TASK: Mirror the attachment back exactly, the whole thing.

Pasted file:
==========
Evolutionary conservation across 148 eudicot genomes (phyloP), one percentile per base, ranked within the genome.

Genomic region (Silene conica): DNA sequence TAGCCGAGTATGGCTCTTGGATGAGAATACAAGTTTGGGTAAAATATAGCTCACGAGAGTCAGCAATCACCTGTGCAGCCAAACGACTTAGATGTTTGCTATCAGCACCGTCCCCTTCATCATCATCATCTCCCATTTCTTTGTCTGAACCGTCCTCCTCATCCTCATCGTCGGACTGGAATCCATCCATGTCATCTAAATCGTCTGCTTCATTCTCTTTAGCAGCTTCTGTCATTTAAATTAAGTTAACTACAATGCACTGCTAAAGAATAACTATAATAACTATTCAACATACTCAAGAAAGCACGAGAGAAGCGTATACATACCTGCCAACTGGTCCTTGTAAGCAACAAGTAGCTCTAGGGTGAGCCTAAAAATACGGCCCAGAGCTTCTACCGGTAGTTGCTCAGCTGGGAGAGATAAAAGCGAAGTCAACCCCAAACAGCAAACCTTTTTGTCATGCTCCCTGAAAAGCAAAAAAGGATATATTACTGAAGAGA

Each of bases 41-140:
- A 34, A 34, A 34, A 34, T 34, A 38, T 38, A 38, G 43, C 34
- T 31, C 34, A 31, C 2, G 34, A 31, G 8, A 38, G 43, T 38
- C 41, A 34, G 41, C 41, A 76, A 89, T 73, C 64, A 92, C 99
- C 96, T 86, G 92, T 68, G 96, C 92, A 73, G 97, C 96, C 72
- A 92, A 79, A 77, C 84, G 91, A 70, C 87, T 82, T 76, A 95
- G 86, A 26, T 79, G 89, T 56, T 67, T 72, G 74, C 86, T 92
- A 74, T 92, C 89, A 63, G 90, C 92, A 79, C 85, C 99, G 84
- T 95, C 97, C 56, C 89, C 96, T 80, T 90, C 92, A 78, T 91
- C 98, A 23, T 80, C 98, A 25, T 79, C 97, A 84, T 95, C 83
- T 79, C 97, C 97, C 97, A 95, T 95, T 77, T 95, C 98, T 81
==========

Evolutionary conservation across 148 eudicot genomes (phyloP), one percentile per base, ranked within the genome.

Genomic region (Silene conica): DNA sequence TAGCCGAGTATGGCTCTTGGATGAGAATACAAGTTTGGGTAAAATATAGCTCACGAGAGTCAGCAATCACCTGTGCAGCCAAACGACTTAGATGTTTGCTATCAGCACCGTCCCCTTCATCATCATCATCTCCCATTTCTTTGTCTGAACCGTCCTCCTCATCCTCATCGTCGGACTGGAATCCATCCATGTCATCTAAATCGTCTGCTTCATTCTCTTTAGCAGCTTCTGTCATTTAAATTAAGTTAACTACAATGCACTGCTAAAGAATAACTATAATAACTATTCAACATACTCAAGAAAGCACGAGAGAAGCGTATACATACCTGCCAACTGGTCCTTGTAAGCAACAAGTAGCTCTAGGGTGAGCCTAAAAATACGGCCCAGAGCTTCTACCGGTAGTTGCTCAGCTGGGAGAGATAAAAGCGAAGTCAACCCCAAACAGCAAACCTTTTTGTCATGCTCCCTGAAAAGCAAAAAAGGATATATTACTGAAGAGA

Each of bases 41-140:
- A 34, A 34, A 34, A 34, T 34, A 38, T 38, A 38, G 43, C 34
- T 31, C 34, A 31, C 2, G 34, A 31, G 8, A 38, G 43, T 38
- C 41, A 34, G 41, C 41, A 76, A 89, T 73, C 64, A 92, C 99
- C 96, T 86, G 92, T 68, G 96, C 92, A 73, G 97, C 96, C 72
- A 92, A 79, A 77, C 84, G 91, A 70, C 87, T 82, T 76, A 95
- G 86, A 26, T 79, G 89, T 56, T 67, T 72, G 74, C 86, T 92
- A 74, T 92, C 89, A 63, G 90, C 92, A 79, C 85, C 99, G 84
- T 95, C 97, C 56, C 89, C 96, T 80, T 90, C 92, A 78, T 91
- C 98, A 23, T 80, C 98, A 25, T 79, C 97, A 84, T 95, C 83
- T 79, C 97, C 97, C 97, A 95, T 95, T 77, T 95, C 98, T 81